Between 2008 and 2010, the bodies of twelve former professional American football players underwent postmortem evaluations for CTE, and all of them showed evidence of the disease, indicating a conservatively estimated prevalence rate of 3.7% among professional football players if no other players who died during this period had CTE.[24]

    In 2002, Dr. Bennet Omalu, a forensic pathologist and neuropathologist in Pittsburgh, Pennsylvania found CTE in the brains of Mike Webster, Terry Long, Andre Waters, Justin Strzelczyk and Tom McHale.[23] Omalu, in 2012 a medical examiner and associate adjunct professor in California, was a co-founder of BIRI[23] and reportedly in 2012 participated in the autopsy of Junior Seau.[22] Dr. Omalu's participation was halted during the autopsy after Junior Seau's son revoked previously provided oral permission after he received telephone calls from NFL management denouncing Dr. Omalu's professional ethics, qualifications, and motivation.

    As of December 2012, thirty-three former National Football League (NFL) players have been diagnosed post-mortem with CTE. Former Detroit Lions lineman and eight-time Pro Bowler Lou Creekmur,[25] former Houston Oilers and Miami Dolphins linebacker John Grimsley,[26] former Tampa Bay Buccaneers guard Tom McHale,[27] former Cincinnati Bengals wide receiver Chris Henry,[28] and former Chicago Bears safety Dave Duerson,[29] have all been diagnosed post-mortem with CTE. Other football players diagnosed with CTE include former Buffalo Bills star running back Cookie Gilchrist[30] and Wally Hilgenberg.,[31] among others.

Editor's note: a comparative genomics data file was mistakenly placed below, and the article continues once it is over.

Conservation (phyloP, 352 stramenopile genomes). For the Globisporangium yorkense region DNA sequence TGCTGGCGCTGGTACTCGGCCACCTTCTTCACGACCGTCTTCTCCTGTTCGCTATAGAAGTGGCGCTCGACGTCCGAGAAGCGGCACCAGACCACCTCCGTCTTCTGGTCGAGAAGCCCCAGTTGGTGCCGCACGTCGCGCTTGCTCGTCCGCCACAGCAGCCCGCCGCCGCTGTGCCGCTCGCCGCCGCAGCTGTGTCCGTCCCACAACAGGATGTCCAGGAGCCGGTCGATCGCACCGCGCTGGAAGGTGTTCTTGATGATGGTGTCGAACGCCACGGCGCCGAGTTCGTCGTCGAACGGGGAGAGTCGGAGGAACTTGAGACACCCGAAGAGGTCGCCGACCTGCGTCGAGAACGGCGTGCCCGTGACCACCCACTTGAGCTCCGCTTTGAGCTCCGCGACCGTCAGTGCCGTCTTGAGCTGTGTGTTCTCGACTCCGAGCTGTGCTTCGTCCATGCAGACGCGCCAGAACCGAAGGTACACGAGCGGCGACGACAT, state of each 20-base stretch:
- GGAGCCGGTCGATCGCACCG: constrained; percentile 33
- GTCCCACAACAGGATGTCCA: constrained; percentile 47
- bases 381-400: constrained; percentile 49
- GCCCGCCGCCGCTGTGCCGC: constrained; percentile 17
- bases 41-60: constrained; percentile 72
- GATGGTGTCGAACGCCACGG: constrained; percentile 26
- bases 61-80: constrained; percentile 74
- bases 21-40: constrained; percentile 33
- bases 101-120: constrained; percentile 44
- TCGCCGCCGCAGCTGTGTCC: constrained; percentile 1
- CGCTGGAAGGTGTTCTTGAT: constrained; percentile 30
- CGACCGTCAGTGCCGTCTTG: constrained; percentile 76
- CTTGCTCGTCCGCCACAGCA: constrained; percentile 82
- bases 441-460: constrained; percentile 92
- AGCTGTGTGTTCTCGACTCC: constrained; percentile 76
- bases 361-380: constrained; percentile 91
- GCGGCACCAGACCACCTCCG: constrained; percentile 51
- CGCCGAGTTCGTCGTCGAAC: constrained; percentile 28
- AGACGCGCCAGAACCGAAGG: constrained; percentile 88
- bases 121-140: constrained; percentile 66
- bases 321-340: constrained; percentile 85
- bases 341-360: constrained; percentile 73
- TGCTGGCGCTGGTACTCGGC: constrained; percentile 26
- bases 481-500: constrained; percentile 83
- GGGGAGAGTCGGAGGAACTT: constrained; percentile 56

An autopsy conducted in 2010 on the brain of Owen Thomas, a 21-year-old junior lineman at the University of Pennsylvania who committed suicide, showed early stages of CTE, making him the second youngest person to be diagnosed with the condition. Thomas was the second amateur football player diagnosed with CTE, after Mike Borich, who died at 42.[32] The doctors who performed the autopsy indicated that they found no causal connection between the nascent CTE and Thomas's suicide. There were no records of Thomas missing any playing time due to concussion, but as a player who played hard and "loved to hit people," Thomas may have played through concussions and received thousands of subconcussive impacts on the brain.[33]